I’d like to save you but I’m washing my hair

School teachers are usually ranked highly in those most trusted professions. Two years ago I would’ve spoken highly of my high school English teacher but as I read her plead for forgiveness everything I thought about her turned to black.

I read her message and felt nauseous. In this letter she told me that she was so very sorry. She told me that she knew things were really bad for me but decided not to do anything because it would complicate her life.

Imagine that. Washing clothes and doing the tax rated more highly than my safety, dignity, and self-worth.

For people who have never experienced the hell I grew up in, they can’t understand why you wouldn’t say something. They want to know why you didn’t scream and demand to be heard.

Here is the answer, are you ready for it?

People like me are told everyday that they are worthless, pathetic, a waste of space, always in the way and then weaved into all these messages are the people won’t believe you and they will know what a truly horrible and bad person you are. How do we ask to be saved when we feel this way?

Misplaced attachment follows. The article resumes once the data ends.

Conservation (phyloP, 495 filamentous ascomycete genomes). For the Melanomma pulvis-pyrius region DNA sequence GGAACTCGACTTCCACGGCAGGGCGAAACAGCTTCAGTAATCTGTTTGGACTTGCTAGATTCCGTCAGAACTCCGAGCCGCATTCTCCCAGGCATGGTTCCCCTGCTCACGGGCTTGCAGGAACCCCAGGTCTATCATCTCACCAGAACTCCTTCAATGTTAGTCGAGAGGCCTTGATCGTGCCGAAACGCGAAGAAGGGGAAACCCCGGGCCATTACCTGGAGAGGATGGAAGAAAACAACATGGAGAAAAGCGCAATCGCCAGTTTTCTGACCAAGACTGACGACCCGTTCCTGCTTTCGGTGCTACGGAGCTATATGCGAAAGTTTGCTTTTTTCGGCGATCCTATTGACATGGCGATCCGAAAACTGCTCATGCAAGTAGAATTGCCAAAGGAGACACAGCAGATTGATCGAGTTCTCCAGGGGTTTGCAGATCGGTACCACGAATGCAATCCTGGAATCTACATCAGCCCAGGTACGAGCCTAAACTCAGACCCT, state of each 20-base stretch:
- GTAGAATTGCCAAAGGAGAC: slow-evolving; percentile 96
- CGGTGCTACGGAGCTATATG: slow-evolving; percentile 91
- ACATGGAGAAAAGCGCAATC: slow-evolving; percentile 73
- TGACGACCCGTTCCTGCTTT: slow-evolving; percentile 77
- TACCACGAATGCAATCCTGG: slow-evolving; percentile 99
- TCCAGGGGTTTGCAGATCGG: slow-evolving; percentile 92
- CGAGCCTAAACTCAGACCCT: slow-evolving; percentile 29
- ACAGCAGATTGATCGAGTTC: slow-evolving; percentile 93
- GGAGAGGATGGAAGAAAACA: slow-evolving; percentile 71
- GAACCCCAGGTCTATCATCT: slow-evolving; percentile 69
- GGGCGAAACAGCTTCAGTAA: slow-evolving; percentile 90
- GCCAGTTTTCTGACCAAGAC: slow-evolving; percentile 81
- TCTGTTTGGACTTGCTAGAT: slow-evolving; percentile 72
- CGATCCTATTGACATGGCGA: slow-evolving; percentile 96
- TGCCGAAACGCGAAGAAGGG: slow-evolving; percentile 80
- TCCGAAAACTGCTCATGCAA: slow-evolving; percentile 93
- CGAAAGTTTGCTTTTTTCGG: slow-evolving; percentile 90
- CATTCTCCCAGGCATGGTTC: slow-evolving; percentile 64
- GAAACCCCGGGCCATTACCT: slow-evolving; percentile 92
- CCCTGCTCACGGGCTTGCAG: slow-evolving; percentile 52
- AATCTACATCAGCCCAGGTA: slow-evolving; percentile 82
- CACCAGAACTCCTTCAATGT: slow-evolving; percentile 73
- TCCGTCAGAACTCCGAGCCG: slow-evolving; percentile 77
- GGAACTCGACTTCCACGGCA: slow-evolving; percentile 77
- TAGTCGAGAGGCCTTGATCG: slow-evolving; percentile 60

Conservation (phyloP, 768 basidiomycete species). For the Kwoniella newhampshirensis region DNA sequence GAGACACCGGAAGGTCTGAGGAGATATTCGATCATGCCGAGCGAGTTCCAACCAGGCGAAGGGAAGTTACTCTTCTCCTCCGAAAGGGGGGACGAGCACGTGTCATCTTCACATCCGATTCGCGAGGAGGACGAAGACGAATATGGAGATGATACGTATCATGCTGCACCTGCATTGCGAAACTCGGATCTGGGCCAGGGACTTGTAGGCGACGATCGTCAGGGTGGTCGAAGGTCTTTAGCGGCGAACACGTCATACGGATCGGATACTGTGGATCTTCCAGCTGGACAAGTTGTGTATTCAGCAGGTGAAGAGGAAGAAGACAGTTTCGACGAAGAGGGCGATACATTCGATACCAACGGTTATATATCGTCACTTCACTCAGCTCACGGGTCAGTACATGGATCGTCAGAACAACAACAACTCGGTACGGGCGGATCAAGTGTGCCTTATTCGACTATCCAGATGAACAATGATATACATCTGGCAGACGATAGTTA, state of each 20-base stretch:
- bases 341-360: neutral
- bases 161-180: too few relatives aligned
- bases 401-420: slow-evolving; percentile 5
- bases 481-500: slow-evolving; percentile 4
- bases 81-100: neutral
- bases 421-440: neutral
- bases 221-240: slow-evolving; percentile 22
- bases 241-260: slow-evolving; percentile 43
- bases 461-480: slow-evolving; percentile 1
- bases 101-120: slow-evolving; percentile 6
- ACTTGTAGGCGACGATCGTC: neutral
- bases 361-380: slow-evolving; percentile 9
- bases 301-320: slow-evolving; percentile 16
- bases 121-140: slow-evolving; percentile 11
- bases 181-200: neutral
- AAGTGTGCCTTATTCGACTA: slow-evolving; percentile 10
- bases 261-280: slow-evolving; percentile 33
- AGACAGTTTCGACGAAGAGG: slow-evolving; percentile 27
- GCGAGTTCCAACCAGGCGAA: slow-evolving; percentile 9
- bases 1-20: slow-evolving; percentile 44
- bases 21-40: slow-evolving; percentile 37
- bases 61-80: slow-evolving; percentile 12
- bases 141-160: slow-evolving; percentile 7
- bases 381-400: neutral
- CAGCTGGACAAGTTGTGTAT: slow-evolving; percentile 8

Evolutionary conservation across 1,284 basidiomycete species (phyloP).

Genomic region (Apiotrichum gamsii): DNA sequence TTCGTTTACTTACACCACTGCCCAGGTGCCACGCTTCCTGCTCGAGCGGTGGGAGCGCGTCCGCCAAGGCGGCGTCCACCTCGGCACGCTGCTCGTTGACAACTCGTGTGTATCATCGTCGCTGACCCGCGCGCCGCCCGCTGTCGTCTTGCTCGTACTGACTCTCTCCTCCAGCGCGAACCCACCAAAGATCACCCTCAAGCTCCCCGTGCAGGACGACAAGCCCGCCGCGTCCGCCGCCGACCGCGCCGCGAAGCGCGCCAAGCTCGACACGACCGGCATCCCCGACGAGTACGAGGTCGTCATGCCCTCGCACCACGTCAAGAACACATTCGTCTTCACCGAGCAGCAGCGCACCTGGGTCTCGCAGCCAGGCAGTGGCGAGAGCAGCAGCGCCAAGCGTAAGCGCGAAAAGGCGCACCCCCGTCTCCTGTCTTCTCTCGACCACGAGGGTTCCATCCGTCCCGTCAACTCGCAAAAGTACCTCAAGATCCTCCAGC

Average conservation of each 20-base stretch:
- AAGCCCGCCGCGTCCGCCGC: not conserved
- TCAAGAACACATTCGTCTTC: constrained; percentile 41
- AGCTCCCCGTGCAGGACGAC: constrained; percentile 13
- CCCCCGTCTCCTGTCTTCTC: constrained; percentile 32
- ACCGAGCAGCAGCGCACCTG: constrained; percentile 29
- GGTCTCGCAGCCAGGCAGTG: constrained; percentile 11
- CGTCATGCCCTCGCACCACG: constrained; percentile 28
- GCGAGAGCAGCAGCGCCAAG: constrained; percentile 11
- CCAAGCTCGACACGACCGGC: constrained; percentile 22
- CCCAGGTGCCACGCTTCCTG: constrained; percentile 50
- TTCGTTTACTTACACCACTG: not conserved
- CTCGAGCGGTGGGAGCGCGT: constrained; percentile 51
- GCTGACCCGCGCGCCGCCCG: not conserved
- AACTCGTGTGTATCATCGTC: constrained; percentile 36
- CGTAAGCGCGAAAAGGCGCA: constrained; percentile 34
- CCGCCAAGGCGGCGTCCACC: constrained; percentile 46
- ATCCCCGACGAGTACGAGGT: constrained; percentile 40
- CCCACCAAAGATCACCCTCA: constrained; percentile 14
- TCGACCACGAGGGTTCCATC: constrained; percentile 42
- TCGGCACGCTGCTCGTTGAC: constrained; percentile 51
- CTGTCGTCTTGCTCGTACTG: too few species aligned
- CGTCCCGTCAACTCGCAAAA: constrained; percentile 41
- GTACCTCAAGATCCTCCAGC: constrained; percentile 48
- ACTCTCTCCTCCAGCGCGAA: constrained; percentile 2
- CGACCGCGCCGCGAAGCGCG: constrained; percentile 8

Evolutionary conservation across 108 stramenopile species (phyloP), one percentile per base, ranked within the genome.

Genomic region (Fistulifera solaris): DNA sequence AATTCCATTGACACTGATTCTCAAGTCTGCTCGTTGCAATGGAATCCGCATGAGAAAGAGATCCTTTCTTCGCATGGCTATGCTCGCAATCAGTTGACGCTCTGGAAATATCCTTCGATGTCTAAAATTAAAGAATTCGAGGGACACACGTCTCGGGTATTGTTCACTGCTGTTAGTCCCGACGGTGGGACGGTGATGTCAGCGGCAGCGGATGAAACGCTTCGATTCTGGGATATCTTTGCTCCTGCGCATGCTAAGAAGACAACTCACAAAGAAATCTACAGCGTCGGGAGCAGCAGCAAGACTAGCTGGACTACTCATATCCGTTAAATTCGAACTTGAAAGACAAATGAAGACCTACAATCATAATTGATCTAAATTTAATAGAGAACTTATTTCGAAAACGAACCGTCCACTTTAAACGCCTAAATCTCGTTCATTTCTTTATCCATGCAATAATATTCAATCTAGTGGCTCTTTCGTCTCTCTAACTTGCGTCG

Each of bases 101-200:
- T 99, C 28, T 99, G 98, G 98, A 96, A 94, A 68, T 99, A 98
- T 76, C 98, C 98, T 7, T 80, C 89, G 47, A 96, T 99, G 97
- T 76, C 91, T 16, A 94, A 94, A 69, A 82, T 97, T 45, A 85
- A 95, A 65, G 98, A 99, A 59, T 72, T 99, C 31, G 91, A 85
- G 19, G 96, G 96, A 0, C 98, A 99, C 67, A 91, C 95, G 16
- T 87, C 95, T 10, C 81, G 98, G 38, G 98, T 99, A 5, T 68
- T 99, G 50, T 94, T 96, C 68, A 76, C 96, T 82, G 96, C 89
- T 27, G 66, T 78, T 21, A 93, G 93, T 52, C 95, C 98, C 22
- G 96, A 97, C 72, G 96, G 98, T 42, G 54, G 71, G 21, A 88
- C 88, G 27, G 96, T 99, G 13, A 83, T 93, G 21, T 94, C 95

The other component of it is fear. As scared as you are, speaking up is even more terrifying. You know that at some point that you will be back in the hell and that the people you spoke out about will be keen to punish you for dragging their names through the mud.

I thought of running away a few times but where would I go? Every person I thought of escaping to would at some point betray me and back I’d go to the hell.

Setting off into the distance wasn’t an option either. In a small country town there are spies everywhere. A girl walking across a paddock that she shouldn’t be sticks out. Beady eyes would glare into the face trying to study it. Within minutes the owner of the property and people of the town would know of the daring escape. No time in the day was ever safe from those prying eyes. Those same glaring stares that would turn away from anything even remotely a little ugly.


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